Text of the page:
Irrespective of whether you buy into these big claims, there is no doubt technology is affecting our industry. The World Wealth Report stated that 2/3 of HNWs would in most likelihood leave firms that do not allow them to transact digitally. And clients are no longer happy with simple functionality – they want the simplicity and the delight of an “Uber” or “iPhone” experience. Financial services companies are going to need to up their game, including developing more comprehensive and engaging social media strategies.
Another big issue dominating headlines is fintech and roboadvisors. Venture capitalists have placed some big bets on the odds that these new players are going to massively disrupt incumbents. The jury is out. On the other hand, Morningstar stated that “We believe robo-advisory firms will have to eat through all of their capital to reach a profitable scale. Additionally, our view is that the cost advantage, intangible assets and switching-cost moat structures of all-service wealth managers will protect their assets.”
We believe robo-advisors are both a potential threat and an opportunity to incumbents. They may well increase the market share of the previously unserviced. They do some things very well which traditional providers can learn from - they tend to be cheap, transparent, are easy to use with really good user-interfaces and reporting and ironically, in things like tax-harvesting and re-balancing, offer even greater personalisation than many high touch firms.
The final influence with respect to technology relates to cybersecurity, something that is a big risk and should concern us all. Cybercriminals are becoming increasingly sophisticated and target the weakest link. All players will need to not only evaluate themselves, but also their clients and suppliers.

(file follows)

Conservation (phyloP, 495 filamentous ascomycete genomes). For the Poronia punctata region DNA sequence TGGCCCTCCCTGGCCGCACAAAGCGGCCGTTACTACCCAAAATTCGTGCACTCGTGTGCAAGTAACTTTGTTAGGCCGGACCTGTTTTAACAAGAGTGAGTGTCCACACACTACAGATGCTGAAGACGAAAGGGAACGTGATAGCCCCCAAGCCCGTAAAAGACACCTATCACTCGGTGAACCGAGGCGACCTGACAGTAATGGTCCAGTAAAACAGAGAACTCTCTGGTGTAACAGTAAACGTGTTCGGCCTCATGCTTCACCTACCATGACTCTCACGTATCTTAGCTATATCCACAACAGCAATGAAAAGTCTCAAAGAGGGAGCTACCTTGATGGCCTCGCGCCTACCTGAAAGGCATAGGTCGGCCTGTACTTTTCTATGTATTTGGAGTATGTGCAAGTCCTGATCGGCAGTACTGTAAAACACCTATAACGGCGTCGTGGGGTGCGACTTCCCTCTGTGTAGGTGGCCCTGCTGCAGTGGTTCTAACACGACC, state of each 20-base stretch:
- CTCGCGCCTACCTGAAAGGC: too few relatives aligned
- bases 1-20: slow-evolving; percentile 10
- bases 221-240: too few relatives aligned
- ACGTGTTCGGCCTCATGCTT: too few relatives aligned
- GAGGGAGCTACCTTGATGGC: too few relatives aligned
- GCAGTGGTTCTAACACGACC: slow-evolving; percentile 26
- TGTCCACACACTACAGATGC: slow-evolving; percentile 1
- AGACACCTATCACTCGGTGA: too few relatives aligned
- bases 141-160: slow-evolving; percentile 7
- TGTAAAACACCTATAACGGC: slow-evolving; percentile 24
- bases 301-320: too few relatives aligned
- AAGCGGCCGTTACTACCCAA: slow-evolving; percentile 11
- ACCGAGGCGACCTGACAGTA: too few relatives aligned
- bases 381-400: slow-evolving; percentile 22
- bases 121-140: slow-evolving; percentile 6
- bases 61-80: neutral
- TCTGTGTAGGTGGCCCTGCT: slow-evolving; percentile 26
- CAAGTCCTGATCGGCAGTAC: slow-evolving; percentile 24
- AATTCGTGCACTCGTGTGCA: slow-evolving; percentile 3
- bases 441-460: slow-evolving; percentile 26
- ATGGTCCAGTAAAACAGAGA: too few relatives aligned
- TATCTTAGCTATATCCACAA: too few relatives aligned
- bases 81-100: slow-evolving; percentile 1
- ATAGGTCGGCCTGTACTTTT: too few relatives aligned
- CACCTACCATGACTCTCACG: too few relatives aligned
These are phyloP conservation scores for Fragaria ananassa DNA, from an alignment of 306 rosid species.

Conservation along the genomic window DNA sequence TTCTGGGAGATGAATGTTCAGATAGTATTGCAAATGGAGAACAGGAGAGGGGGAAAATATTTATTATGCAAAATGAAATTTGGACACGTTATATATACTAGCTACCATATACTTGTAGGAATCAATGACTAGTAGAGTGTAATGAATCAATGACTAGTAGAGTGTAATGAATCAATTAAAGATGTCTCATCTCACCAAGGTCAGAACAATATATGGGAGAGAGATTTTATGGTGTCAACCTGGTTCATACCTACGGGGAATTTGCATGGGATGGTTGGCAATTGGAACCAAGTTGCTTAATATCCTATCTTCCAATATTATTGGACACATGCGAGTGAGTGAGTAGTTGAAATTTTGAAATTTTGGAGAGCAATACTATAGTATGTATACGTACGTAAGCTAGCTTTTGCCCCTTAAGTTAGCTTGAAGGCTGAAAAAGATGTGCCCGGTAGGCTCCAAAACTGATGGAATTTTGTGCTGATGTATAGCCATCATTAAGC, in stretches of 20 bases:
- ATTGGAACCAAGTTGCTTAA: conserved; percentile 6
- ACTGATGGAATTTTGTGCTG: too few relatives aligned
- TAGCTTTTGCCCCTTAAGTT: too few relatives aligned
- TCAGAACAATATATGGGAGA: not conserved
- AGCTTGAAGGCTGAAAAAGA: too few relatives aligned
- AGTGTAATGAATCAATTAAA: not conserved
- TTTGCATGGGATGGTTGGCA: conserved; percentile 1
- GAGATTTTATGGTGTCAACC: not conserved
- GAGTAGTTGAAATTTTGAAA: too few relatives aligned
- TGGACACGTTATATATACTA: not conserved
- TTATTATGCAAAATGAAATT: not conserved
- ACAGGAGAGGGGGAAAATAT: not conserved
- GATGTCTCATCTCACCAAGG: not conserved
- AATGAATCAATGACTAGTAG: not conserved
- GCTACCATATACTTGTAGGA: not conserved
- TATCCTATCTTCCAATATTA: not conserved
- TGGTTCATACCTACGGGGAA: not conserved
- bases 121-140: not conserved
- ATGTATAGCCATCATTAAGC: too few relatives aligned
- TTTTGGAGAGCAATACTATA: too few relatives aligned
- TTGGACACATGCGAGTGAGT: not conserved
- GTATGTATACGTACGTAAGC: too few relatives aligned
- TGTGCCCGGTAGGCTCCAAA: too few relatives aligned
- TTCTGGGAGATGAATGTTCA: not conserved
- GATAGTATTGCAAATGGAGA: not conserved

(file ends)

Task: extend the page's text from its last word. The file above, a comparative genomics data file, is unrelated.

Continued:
The third big trend is the rise of the voice of the consumer. In the 2014 Edelman Trust Barometer the public were asked their level of trust with respect to different industries. Tragically, the financial services industry came last. The broader industry has much to do to win back the trust of its clients.
While global regulators have spent most of their attention on the banking industry, the asset management and wealth management industry has not been left unscathed. The expectation is for this kind of consumer sentiment to continue. In particular, we should anticipate a specific focus on fees, conflict of interests and end customer outcomes. Those businesses that position themselves ahead of the changes and embrace the spirit rather than the letter of the law will prosper.
An inevitable consequence of the above will be a greater focus on fees and a resultant increase in market share of low-cost passive offerings.
How should you as a wealth manager react?
Every wealth manager would do well to study these three trends and their impacts on their business. While there are certainly a number of threats, there are also clear opportunities for those that position their businesses appropriately. It is very important for each wealth manager to honestly reflect on where they add value and ensure that their clients are aware and equally value the contribution. Successful advisors of the future will focus on three things:
- They will build strong relationships of trust with their clients.
- They will embrace technology to improve the client experience and deliver more efficient services.
- They will compete on value add NOT just cost, thus differentiating themselves from robots.
The industry is undoubtedly going to change and probably more than we anticipate at the moment. However, it is clear that the need for advice is growing and we believe that advisors who can deliver on these three things face a rosy future.